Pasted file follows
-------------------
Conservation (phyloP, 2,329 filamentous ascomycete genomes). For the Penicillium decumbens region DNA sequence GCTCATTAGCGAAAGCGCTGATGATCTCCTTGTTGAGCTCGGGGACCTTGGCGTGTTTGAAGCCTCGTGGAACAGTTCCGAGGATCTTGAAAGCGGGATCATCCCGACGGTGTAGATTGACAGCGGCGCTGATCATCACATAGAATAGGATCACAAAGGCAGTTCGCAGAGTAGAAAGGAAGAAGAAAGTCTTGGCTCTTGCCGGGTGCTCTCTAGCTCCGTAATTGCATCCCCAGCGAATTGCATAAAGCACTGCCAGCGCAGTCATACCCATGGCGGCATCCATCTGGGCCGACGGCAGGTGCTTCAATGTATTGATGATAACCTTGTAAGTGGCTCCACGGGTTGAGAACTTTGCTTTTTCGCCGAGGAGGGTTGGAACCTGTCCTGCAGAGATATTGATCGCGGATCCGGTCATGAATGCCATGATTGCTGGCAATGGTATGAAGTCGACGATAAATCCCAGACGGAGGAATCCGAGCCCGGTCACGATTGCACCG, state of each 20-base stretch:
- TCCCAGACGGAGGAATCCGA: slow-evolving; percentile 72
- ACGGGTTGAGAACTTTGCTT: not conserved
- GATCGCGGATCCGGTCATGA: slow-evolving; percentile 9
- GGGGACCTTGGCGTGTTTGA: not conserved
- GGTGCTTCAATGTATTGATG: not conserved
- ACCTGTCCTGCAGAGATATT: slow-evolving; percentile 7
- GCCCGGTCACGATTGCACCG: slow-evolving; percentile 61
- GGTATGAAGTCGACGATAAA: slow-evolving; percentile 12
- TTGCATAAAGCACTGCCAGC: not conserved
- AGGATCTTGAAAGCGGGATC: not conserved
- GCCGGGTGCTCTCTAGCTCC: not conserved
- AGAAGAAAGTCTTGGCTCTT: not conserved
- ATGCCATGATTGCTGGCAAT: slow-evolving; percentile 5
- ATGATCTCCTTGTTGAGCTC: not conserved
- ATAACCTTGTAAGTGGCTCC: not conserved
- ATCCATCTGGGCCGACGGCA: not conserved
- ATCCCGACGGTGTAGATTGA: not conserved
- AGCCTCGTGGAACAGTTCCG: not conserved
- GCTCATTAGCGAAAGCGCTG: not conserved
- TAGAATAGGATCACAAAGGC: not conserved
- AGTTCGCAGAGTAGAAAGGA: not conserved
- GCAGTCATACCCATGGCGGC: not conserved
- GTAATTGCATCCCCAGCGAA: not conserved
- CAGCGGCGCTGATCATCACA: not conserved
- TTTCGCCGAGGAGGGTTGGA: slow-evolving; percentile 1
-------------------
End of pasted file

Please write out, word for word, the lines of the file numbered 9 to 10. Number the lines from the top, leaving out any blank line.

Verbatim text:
- GGTATGAAGTCGACGATAAA: slow-evolving; percentile 12
- TTGCATAAAGCACTGCCAGC: not conserved